Fear or Faith? A Sermon for the New Year

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Our Gospel story [see below] contains a stark contrast: the faith of Mary and Joseph and the fear that torments King Herod.

Everything Herod does, he does out of fear.

It’s true that fear has a bad press – it is an important part of being human.  Fear is sometimes an appropriate response.

When you are first born your only fears were of falling and of loud noises. These fears are hard-wired into our DNA and have been passed down from generation to generation as a survival mechanism.  Fear keeps us alive, and creates an emotion that motivates us to avoid danger.

Falling and loud noises are fears we are born with – but we learn lots of useful ones along the way – fear of fire, fear of wild animals, fear of unregistered taxis…

But fear can be very destructive. 

There are not many people in the history of the world who ever sat back thinking “I want to be evil, what evil deeds can I do today?”  Most of what we call evil comes from fear.

Herod had power, but he was only half-Jewish, so he feared an uprising from the Jews; and he feared his Roman overlords would replace him if his people did not tow the Imperial line; he feared his relatives would try to seize his throne and he had many of them murdered …  He was the most powerful man in the nation, but he found the top of the heap to be uncomfortable, insecure and his fear of falling overtook him.

The story of Herod’s ‘slaughter of the innocents’ (our Gospel reading makes us come down with a crash after the joy of Christmas) offers an account of the tragic consequences of defensive, self-preserving, paranoid fear. This type of insecurity never leads to anything good, and more-often-than-not backfires, creating greater insecurity and ever more enemies for the one who fears.

Herod proves the truth of the first half of Proverbs 29.25: “The fear of others lays a snare, but the one who trusts in God rests secure.”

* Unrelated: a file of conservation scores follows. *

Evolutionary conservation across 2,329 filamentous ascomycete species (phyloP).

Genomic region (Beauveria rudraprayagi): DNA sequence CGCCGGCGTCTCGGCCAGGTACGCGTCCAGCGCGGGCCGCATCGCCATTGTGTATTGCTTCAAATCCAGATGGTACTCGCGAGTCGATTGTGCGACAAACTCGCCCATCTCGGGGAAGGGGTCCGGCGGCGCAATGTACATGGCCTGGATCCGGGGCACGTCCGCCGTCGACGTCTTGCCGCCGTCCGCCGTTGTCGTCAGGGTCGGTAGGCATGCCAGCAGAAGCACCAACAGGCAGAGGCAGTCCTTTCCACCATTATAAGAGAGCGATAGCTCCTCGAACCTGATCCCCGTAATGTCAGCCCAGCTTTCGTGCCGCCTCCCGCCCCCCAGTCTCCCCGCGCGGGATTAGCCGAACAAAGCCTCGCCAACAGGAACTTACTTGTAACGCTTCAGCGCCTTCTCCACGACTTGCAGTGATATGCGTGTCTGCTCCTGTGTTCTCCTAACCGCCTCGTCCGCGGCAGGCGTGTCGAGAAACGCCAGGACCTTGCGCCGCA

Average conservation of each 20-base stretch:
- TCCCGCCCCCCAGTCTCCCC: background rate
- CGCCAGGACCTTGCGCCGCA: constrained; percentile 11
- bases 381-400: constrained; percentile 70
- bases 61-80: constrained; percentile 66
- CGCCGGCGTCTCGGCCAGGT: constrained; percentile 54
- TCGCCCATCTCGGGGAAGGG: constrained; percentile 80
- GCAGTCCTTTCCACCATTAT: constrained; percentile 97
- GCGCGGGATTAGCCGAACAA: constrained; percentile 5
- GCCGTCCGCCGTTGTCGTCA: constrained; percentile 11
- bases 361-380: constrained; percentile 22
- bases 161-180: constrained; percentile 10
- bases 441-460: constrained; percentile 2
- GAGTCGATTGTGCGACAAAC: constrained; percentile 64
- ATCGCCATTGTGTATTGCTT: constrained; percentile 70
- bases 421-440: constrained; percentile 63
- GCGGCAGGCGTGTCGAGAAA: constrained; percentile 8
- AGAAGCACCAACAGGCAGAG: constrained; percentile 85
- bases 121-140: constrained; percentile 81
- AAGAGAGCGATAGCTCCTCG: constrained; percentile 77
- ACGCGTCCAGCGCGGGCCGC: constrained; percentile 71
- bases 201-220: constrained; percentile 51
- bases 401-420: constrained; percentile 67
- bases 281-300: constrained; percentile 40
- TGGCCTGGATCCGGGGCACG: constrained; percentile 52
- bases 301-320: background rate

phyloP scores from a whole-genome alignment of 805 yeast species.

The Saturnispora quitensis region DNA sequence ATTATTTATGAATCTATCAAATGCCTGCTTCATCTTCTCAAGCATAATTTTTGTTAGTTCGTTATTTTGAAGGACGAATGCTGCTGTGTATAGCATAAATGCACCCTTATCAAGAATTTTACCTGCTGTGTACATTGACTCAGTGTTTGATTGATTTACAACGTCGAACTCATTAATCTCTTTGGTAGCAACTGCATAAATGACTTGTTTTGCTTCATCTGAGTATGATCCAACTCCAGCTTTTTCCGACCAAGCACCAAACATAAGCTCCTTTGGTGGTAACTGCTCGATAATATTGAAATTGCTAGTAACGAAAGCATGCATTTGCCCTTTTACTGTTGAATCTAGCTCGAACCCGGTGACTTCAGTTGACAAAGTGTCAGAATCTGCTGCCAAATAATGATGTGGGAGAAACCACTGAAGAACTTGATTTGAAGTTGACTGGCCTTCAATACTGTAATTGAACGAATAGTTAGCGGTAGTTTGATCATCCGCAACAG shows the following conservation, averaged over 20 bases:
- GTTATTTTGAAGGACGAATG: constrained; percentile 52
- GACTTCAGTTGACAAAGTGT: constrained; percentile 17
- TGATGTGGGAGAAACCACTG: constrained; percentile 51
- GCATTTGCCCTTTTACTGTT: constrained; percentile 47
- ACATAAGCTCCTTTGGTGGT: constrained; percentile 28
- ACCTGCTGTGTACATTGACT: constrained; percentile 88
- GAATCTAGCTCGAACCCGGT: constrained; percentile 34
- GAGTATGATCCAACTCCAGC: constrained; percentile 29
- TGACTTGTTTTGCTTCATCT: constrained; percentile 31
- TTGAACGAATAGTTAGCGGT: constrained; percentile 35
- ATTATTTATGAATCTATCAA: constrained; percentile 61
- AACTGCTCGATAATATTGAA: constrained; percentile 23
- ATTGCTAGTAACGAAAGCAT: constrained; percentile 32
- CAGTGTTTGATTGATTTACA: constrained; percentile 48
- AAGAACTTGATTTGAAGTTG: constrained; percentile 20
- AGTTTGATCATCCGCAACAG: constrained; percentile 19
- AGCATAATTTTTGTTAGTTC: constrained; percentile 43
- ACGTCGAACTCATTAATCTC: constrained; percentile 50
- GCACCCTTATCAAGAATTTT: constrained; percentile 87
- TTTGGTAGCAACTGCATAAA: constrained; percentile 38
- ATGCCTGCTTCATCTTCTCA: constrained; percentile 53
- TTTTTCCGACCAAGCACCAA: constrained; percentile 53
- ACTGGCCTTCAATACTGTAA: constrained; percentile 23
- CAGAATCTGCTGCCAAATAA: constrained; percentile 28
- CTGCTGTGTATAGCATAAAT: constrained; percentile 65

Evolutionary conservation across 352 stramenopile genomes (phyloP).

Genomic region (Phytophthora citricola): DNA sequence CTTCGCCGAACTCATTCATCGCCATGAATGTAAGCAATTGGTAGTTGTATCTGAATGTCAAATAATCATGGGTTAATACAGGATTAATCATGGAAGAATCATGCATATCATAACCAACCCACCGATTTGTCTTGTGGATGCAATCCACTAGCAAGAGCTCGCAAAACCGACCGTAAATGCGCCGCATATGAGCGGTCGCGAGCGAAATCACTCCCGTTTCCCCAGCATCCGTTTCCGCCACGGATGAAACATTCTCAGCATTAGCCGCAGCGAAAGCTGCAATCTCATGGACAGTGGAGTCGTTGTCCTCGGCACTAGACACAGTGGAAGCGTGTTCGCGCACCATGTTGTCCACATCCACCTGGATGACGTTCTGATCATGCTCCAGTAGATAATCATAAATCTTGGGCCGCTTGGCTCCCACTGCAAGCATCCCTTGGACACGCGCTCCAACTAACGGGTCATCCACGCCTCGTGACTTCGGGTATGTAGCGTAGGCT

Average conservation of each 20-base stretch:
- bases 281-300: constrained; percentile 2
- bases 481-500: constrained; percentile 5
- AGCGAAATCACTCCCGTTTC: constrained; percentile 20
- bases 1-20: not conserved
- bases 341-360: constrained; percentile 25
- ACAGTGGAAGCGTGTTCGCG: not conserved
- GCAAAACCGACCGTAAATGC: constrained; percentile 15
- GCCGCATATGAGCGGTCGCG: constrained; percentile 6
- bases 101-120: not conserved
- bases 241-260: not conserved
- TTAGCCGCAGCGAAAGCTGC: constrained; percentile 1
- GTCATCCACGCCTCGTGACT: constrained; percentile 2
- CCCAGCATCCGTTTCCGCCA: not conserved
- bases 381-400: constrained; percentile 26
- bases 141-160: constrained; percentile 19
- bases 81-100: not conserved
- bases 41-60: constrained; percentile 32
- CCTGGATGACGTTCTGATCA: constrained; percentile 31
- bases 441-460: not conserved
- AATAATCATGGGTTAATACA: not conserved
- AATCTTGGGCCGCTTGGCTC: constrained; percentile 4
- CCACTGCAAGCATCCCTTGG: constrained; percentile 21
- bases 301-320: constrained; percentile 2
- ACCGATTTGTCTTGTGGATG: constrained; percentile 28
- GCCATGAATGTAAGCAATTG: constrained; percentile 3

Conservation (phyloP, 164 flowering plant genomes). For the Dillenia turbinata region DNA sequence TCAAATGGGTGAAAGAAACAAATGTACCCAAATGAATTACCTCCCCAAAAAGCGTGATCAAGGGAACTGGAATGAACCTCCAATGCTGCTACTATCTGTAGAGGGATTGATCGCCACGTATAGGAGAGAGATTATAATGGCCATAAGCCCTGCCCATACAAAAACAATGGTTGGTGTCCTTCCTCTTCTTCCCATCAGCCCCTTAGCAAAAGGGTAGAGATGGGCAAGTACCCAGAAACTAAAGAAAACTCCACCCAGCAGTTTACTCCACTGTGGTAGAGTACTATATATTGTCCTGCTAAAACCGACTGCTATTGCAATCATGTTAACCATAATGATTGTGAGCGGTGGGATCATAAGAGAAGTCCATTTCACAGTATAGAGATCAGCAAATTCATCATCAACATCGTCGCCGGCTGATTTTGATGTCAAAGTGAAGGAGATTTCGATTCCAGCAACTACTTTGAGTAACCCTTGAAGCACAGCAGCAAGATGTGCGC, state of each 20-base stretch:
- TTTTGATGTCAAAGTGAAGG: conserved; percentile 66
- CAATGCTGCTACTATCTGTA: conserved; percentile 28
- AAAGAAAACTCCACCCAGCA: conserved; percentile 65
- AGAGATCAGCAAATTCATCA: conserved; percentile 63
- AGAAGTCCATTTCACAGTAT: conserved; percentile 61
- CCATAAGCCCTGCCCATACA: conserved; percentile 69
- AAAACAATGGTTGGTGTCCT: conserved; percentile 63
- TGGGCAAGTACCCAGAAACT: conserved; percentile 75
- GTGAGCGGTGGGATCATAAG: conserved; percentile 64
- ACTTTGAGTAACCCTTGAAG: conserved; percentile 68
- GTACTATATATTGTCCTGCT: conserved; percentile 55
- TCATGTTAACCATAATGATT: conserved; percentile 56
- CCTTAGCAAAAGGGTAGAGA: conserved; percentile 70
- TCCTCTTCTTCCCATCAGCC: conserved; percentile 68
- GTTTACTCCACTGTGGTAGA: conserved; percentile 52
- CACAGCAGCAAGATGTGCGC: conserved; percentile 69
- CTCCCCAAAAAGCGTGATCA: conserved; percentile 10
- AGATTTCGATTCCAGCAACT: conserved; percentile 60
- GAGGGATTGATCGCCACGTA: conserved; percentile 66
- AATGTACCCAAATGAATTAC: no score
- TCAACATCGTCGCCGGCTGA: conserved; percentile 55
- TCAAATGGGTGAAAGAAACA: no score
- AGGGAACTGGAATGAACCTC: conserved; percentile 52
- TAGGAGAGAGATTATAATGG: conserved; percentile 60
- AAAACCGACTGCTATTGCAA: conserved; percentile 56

Fear stops us seeing other people as potential friends and allies and leads us to see rivals and enemies around every corner.

In Stephen Covey’s bestselling book “The 7 Habits of Highly Effective People” his describes Habit Four as: “Think Win-Win”

“Genuinely strive for mutually beneficial solutions or agreements in your relationships. Value and respect people by understanding a “win” for all is ultimately a better long-term resolution than if only one person in the situation had got his way.”

Fear leads us to want to ‘defeat’ other people, Covey suggests that finding ways for both people in any deal to ‘win’ makes better long-term sense than being victorious.  It’s better to have created an ally as well as made a deal than to have pinched every penny in a deal but made an enemy or damaged your reputation.

Fear makes us only interested in our own winning, and makes us want to douse the light of others so that our light may be seen more clearly

We could make a long and unpleasant list of the sufferings inflicted on others by those who through history and in the world today are both powerful and paranoid. However, I don’t think Herod would have recognised his actions as coming from fear – he would have blamed everyone else around him. Herod demonstrates where such fear can lead when it does not come to light but remains in the dark depths of the unconscious.

This is (I hope) interesting, but a First Century tyrant seems far removed from our experience – there are none of us who will let our fear lead us to slaughter children…

But we do need to explore what we fear as a church and as individuals – as a church:

It would be easy for us as a church to be afraid: In the last two years we have lost some our most active members.  As a result our numbers are down and several jobs are hard to fill.

The Wash House has lost council support and has had to stop running its weekly meetings last term.

The pressures on LEWCAS have never been greater.

Our finances are not sustainable.